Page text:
19/06/2014 The Papers


No need to wait to see what's in the papers - tune in for a lively and informed conversation about the next day's headlines. With Martine Croxall.

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Welcome to look ahead at what the papers will be bringing us tomorrow.


Welcome to my guests. Tomorrow's front pages. Starting with the


Telegraph. The crisis in Iraq is the main story. It has an interview with


the former head of the CIA. The government claims new rules


introduced could prevent conservative Muslims from being


trustees of schools. The Financial Times says new IT


systems have brought some departments in Whitehall to a


virtual standstill. Faces painted with the expressions


of the English bands on the front of the Times. Glum, after their key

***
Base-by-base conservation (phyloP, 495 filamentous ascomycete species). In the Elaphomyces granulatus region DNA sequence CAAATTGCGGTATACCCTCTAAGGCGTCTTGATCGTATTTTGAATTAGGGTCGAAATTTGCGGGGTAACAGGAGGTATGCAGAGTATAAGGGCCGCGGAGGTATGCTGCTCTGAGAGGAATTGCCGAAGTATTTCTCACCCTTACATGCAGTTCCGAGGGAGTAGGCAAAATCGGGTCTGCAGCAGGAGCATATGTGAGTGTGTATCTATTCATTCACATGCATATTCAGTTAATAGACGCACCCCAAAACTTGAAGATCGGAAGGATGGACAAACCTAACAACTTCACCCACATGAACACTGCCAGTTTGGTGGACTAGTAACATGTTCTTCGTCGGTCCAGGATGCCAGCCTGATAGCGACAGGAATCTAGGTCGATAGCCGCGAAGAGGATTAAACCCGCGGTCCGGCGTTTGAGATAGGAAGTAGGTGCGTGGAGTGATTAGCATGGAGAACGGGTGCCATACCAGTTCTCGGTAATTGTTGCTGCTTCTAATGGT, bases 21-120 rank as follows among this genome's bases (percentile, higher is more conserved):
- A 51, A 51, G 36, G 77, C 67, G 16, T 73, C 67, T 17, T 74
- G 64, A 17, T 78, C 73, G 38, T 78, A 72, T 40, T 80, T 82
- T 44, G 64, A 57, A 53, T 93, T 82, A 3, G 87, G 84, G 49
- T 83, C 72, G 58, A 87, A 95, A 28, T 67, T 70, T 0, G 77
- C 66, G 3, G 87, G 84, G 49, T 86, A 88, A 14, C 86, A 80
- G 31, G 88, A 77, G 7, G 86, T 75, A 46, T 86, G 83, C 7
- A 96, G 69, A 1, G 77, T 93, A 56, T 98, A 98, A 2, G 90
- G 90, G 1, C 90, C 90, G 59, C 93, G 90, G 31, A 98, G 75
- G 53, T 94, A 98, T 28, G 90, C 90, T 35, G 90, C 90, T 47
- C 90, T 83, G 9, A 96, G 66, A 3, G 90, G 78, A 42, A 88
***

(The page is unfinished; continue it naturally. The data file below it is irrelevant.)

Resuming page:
World Cup game loss. Luis Suarez console in his good


friend, the England captain Steven Gerard, by ruffling his hair.


The Mail reports on a sharp rise in the cancers caused by lifestyle


choices like smoking and sunbaking. The Express offers some hope in the


fight against cancer and says vegetables like carrots could be the


key. The Times first and its coverage of


the Iraq story. Just checking that I am on the same page as everybody


else. Of course we have been hearing from President Obama today, talking


about what kind of commitment the Americans can make Iraq, given this


march by the Sunni insurgents, ISIS. Special forces head for Baghdad as


US targets military action. That suggests it's a little more imminent


and the president said. He said, should the time the right? Now he is


talking in terms such as targeting and precise military action. While


at the same time insisting that ground action is completely out of


the question. It still smacks of the West going on and intervening and


possibly causing more friction. Difficult when Iraq asks you for


airstrikes, isn't it? It is but then the Iraqi government itself is going